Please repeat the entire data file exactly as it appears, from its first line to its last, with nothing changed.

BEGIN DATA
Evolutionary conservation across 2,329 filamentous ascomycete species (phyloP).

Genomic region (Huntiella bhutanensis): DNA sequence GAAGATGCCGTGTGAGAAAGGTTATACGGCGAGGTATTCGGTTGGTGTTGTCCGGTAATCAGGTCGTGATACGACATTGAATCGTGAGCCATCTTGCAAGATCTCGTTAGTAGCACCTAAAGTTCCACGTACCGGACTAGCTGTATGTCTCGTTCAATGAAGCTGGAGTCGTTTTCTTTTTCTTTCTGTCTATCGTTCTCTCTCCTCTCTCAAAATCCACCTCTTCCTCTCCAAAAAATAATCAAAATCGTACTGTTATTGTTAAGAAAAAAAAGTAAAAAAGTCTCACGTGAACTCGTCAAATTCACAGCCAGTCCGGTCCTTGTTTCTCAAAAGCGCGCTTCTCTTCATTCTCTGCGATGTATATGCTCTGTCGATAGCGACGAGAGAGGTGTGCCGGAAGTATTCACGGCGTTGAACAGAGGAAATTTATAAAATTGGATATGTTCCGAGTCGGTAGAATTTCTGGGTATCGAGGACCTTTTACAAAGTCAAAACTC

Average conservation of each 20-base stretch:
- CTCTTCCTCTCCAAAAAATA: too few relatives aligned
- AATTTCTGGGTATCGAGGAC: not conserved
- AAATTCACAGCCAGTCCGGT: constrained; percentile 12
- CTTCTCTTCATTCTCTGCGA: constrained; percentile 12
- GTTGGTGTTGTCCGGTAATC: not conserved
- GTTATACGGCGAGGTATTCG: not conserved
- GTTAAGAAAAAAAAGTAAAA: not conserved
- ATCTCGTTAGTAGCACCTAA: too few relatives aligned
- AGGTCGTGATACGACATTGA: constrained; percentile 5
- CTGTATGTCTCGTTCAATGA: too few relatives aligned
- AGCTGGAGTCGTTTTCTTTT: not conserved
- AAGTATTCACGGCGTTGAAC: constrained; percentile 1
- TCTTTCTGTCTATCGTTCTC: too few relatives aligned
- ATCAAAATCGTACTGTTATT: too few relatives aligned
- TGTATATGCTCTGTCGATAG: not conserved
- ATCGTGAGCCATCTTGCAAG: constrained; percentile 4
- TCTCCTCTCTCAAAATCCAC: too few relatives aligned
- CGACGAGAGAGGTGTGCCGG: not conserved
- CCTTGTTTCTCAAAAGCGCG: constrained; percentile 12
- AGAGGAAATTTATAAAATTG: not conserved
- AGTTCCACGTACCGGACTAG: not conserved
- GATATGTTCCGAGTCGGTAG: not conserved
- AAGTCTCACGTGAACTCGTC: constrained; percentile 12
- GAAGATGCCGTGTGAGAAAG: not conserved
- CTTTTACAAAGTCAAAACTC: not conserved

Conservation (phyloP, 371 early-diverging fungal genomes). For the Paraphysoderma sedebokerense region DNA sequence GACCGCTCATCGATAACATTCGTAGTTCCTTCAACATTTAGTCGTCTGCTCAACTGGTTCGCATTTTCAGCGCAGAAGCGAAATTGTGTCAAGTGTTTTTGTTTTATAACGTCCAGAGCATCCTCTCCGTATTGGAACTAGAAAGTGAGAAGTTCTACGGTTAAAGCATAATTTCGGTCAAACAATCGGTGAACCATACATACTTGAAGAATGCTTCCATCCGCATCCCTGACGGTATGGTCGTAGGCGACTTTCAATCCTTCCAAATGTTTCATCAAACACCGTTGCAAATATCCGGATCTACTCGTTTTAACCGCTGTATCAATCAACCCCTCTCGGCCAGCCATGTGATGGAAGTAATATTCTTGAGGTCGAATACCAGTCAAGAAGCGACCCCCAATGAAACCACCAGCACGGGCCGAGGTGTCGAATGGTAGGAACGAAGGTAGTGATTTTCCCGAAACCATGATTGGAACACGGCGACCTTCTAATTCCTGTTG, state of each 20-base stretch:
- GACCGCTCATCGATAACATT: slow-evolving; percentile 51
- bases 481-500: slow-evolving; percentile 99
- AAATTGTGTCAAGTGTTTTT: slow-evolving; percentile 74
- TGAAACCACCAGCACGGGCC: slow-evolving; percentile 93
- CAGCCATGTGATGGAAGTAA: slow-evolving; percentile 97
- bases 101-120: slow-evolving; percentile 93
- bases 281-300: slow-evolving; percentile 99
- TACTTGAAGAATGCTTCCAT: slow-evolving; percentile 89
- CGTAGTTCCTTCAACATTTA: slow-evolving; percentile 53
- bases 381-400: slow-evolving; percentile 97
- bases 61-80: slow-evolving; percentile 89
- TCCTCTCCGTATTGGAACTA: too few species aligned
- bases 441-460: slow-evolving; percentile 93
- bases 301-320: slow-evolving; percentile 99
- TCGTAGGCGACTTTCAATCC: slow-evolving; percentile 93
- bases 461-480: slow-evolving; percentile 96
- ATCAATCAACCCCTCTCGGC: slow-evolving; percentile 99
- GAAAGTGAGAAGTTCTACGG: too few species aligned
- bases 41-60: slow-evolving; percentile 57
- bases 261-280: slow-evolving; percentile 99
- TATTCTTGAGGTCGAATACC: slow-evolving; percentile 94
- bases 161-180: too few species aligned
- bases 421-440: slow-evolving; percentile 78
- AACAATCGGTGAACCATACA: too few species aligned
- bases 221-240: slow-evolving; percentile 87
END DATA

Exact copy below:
Evolutionary conservation across 2,329 filamentous ascomycete species (phyloP).

Genomic region (Huntiella bhutanensis): DNA sequence GAAGATGCCGTGTGAGAAAGGTTATACGGCGAGGTATTCGGTTGGTGTTGTCCGGTAATCAGGTCGTGATACGACATTGAATCGTGAGCCATCTTGCAAGATCTCGTTAGTAGCACCTAAAGTTCCACGTACCGGACTAGCTGTATGTCTCGTTCAATGAAGCTGGAGTCGTTTTCTTTTTCTTTCTGTCTATCGTTCTCTCTCCTCTCTCAAAATCCACCTCTTCCTCTCCAAAAAATAATCAAAATCGTACTGTTATTGTTAAGAAAAAAAAGTAAAAAAGTCTCACGTGAACTCGTCAAATTCACAGCCAGTCCGGTCCTTGTTTCTCAAAAGCGCGCTTCTCTTCATTCTCTGCGATGTATATGCTCTGTCGATAGCGACGAGAGAGGTGTGCCGGAAGTATTCACGGCGTTGAACAGAGGAAATTTATAAAATTGGATATGTTCCGAGTCGGTAGAATTTCTGGGTATCGAGGACCTTTTACAAAGTCAAAACTC

Average conservation of each 20-base stretch:
- CTCTTCCTCTCCAAAAAATA: too few relatives aligned
- AATTTCTGGGTATCGAGGAC: not conserved
- AAATTCACAGCCAGTCCGGT: constrained; percentile 12
- CTTCTCTTCATTCTCTGCGA: constrained; percentile 12
- GTTGGTGTTGTCCGGTAATC: not conserved
- GTTATACGGCGAGGTATTCG: not conserved
- GTTAAGAAAAAAAAGTAAAA: not conserved
- ATCTCGTTAGTAGCACCTAA: too few relatives aligned
- AGGTCGTGATACGACATTGA: constrained; percentile 5
- CTGTATGTCTCGTTCAATGA: too few relatives aligned
- AGCTGGAGTCGTTTTCTTTT: not conserved
- AAGTATTCACGGCGTTGAAC: constrained; percentile 1
- TCTTTCTGTCTATCGTTCTC: too few relatives aligned
- ATCAAAATCGTACTGTTATT: too few relatives aligned
- TGTATATGCTCTGTCGATAG: not conserved
- ATCGTGAGCCATCTTGCAAG: constrained; percentile 4
- TCTCCTCTCTCAAAATCCAC: too few relatives aligned
- CGACGAGAGAGGTGTGCCGG: not conserved
- CCTTGTTTCTCAAAAGCGCG: constrained; percentile 12
- AGAGGAAATTTATAAAATTG: not conserved
- AGTTCCACGTACCGGACTAG: not conserved
- GATATGTTCCGAGTCGGTAG: not conserved
- AAGTCTCACGTGAACTCGTC: constrained; percentile 12
- GAAGATGCCGTGTGAGAAAG: not conserved
- CTTTTACAAAGTCAAAACTC: not conserved

Conservation (phyloP, 371 early-diverging fungal genomes). For the Paraphysoderma sedebokerense region DNA sequence GACCGCTCATCGATAACATTCGTAGTTCCTTCAACATTTAGTCGTCTGCTCAACTGGTTCGCATTTTCAGCGCAGAAGCGAAATTGTGTCAAGTGTTTTTGTTTTATAACGTCCAGAGCATCCTCTCCGTATTGGAACTAGAAAGTGAGAAGTTCTACGGTTAAAGCATAATTTCGGTCAAACAATCGGTGAACCATACATACTTGAAGAATGCTTCCATCCGCATCCCTGACGGTATGGTCGTAGGCGACTTTCAATCCTTCCAAATGTTTCATCAAACACCGTTGCAAATATCCGGATCTACTCGTTTTAACCGCTGTATCAATCAACCCCTCTCGGCCAGCCATGTGATGGAAGTAATATTCTTGAGGTCGAATACCAGTCAAGAAGCGACCCCCAATGAAACCACCAGCACGGGCCGAGGTGTCGAATGGTAGGAACGAAGGTAGTGATTTTCCCGAAACCATGATTGGAACACGGCGACCTTCTAATTCCTGTTG, state of each 20-base stretch:
- GACCGCTCATCGATAACATT: slow-evolving; percentile 51
- bases 481-500: slow-evolving; percentile 99
- AAATTGTGTCAAGTGTTTTT: slow-evolving; percentile 74
- TGAAACCACCAGCACGGGCC: slow-evolving; percentile 93
- CAGCCATGTGATGGAAGTAA: slow-evolving; percentile 97
- bases 101-120: slow-evolving; percentile 93
- bases 281-300: slow-evolving; percentile 99
- TACTTGAAGAATGCTTCCAT: slow-evolving; percentile 89
- CGTAGTTCCTTCAACATTTA: slow-evolving; percentile 53
- bases 381-400: slow-evolving; percentile 97
- bases 61-80: slow-evolving; percentile 89
- TCCTCTCCGTATTGGAACTA: too few species aligned
- bases 441-460: slow-evolving; percentile 93
- bases 301-320: slow-evolving; percentile 99
- TCGTAGGCGACTTTCAATCC: slow-evolving; percentile 93
- bases 461-480: slow-evolving; percentile 96
- ATCAATCAACCCCTCTCGGC: slow-evolving; percentile 99
- GAAAGTGAGAAGTTCTACGG: too few species aligned
- bases 41-60: slow-evolving; percentile 57
- bases 261-280: slow-evolving; percentile 99
- TATTCTTGAGGTCGAATACC: slow-evolving; percentile 94
- bases 161-180: too few species aligned
- bases 421-440: slow-evolving; percentile 78
- AACAATCGGTGAACCATACA: too few species aligned
- bases 221-240: slow-evolving; percentile 87